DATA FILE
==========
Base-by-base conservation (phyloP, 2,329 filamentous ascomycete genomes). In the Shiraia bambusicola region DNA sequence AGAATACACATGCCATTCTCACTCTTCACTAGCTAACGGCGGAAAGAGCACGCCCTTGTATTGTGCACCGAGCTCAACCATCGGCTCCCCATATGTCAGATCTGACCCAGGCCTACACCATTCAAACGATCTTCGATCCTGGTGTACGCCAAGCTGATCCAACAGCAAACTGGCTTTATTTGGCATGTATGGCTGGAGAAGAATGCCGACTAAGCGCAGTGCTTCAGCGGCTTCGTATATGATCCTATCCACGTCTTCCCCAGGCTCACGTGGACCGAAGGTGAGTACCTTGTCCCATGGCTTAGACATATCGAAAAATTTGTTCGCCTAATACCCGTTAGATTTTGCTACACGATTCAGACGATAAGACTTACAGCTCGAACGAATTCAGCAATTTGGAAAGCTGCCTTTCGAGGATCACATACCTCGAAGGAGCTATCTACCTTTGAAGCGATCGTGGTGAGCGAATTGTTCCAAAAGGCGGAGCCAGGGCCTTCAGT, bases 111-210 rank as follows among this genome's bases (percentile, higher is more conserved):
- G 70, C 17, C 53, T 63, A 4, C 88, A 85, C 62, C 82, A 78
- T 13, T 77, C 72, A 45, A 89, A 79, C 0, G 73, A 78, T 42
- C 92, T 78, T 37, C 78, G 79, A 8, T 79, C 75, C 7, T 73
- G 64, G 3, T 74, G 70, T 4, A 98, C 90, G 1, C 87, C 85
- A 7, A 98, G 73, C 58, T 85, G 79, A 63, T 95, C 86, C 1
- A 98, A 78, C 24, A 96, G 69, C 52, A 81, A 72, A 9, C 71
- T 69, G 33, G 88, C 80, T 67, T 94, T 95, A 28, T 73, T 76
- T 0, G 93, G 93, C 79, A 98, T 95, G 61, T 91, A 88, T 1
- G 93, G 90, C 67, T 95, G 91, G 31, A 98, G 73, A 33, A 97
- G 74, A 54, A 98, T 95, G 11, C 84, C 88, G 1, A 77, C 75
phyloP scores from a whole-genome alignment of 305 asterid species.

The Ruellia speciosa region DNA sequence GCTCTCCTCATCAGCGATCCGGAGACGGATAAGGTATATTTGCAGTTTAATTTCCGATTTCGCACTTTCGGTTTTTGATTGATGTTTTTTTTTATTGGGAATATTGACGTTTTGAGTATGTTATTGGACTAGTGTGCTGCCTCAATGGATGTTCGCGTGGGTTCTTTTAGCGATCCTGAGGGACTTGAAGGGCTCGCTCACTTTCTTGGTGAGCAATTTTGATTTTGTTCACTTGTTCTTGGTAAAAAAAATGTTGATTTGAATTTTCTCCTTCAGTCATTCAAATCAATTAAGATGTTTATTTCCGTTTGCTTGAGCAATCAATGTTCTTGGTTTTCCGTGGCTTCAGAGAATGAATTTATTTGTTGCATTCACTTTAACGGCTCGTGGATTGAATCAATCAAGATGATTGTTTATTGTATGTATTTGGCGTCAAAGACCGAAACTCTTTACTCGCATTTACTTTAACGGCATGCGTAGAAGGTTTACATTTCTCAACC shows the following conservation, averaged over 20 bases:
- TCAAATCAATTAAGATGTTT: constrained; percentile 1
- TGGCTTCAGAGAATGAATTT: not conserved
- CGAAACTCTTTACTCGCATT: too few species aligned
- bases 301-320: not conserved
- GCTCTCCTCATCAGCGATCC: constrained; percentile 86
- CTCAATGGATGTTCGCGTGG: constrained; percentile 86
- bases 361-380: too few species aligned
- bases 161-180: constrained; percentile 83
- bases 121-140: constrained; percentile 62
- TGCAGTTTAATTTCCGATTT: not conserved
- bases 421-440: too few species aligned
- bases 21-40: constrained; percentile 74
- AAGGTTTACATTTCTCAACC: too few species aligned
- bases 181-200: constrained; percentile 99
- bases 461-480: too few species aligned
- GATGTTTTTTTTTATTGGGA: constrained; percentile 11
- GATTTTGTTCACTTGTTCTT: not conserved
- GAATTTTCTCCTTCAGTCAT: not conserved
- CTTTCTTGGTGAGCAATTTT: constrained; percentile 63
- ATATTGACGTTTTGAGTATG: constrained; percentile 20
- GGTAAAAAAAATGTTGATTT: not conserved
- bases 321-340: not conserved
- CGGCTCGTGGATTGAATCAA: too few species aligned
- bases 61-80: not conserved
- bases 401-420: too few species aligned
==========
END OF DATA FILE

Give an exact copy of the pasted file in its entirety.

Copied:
Base-by-base conservation (phyloP, 2,329 filamentous ascomycete genomes). In the Shiraia bambusicola region DNA sequence AGAATACACATGCCATTCTCACTCTTCACTAGCTAACGGCGGAAAGAGCACGCCCTTGTATTGTGCACCGAGCTCAACCATCGGCTCCCCATATGTCAGATCTGACCCAGGCCTACACCATTCAAACGATCTTCGATCCTGGTGTACGCCAAGCTGATCCAACAGCAAACTGGCTTTATTTGGCATGTATGGCTGGAGAAGAATGCCGACTAAGCGCAGTGCTTCAGCGGCTTCGTATATGATCCTATCCACGTCTTCCCCAGGCTCACGTGGACCGAAGGTGAGTACCTTGTCCCATGGCTTAGACATATCGAAAAATTTGTTCGCCTAATACCCGTTAGATTTTGCTACACGATTCAGACGATAAGACTTACAGCTCGAACGAATTCAGCAATTTGGAAAGCTGCCTTTCGAGGATCACATACCTCGAAGGAGCTATCTACCTTTGAAGCGATCGTGGTGAGCGAATTGTTCCAAAAGGCGGAGCCAGGGCCTTCAGT, bases 111-210 rank as follows among this genome's bases (percentile, higher is more conserved):
- G 70, C 17, C 53, T 63, A 4, C 88, A 85, C 62, C 82, A 78
- T 13, T 77, C 72, A 45, A 89, A 79, C 0, G 73, A 78, T 42
- C 92, T 78, T 37, C 78, G 79, A 8, T 79, C 75, C 7, T 73
- G 64, G 3, T 74, G 70, T 4, A 98, C 90, G 1, C 87, C 85
- A 7, A 98, G 73, C 58, T 85, G 79, A 63, T 95, C 86, C 1
- A 98, A 78, C 24, A 96, G 69, C 52, A 81, A 72, A 9, C 71
- T 69, G 33, G 88, C 80, T 67, T 94, T 95, A 28, T 73, T 76
- T 0, G 93, G 93, C 79, A 98, T 95, G 61, T 91, A 88, T 1
- G 93, G 90, C 67, T 95, G 91, G 31, A 98, G 73, A 33, A 97
- G 74, A 54, A 98, T 95, G 11, C 84, C 88, G 1, A 77, C 75
phyloP scores from a whole-genome alignment of 305 asterid species.

The Ruellia speciosa region DNA sequence GCTCTCCTCATCAGCGATCCGGAGACGGATAAGGTATATTTGCAGTTTAATTTCCGATTTCGCACTTTCGGTTTTTGATTGATGTTTTTTTTTATTGGGAATATTGACGTTTTGAGTATGTTATTGGACTAGTGTGCTGCCTCAATGGATGTTCGCGTGGGTTCTTTTAGCGATCCTGAGGGACTTGAAGGGCTCGCTCACTTTCTTGGTGAGCAATTTTGATTTTGTTCACTTGTTCTTGGTAAAAAAAATGTTGATTTGAATTTTCTCCTTCAGTCATTCAAATCAATTAAGATGTTTATTTCCGTTTGCTTGAGCAATCAATGTTCTTGGTTTTCCGTGGCTTCAGAGAATGAATTTATTTGTTGCATTCACTTTAACGGCTCGTGGATTGAATCAATCAAGATGATTGTTTATTGTATGTATTTGGCGTCAAAGACCGAAACTCTTTACTCGCATTTACTTTAACGGCATGCGTAGAAGGTTTACATTTCTCAACC shows the following conservation, averaged over 20 bases:
- TCAAATCAATTAAGATGTTT: constrained; percentile 1
- TGGCTTCAGAGAATGAATTT: not conserved
- CGAAACTCTTTACTCGCATT: too few species aligned
- bases 301-320: not conserved
- GCTCTCCTCATCAGCGATCC: constrained; percentile 86
- CTCAATGGATGTTCGCGTGG: constrained; percentile 86
- bases 361-380: too few species aligned
- bases 161-180: constrained; percentile 83
- bases 121-140: constrained; percentile 62
- TGCAGTTTAATTTCCGATTT: not conserved
- bases 421-440: too few species aligned
- bases 21-40: constrained; percentile 74
- AAGGTTTACATTTCTCAACC: too few species aligned
- bases 181-200: constrained; percentile 99
- bases 461-480: too few species aligned
- GATGTTTTTTTTTATTGGGA: constrained; percentile 11
- GATTTTGTTCACTTGTTCTT: not conserved
- GAATTTTCTCCTTCAGTCAT: not conserved
- CTTTCTTGGTGAGCAATTTT: constrained; percentile 63
- ATATTGACGTTTTGAGTATG: constrained; percentile 20
- GGTAAAAAAAATGTTGATTT: not conserved
- bases 321-340: not conserved
- CGGCTCGTGGATTGAATCAA: too few species aligned
- bases 61-80: not conserved
- bases 401-420: too few species aligned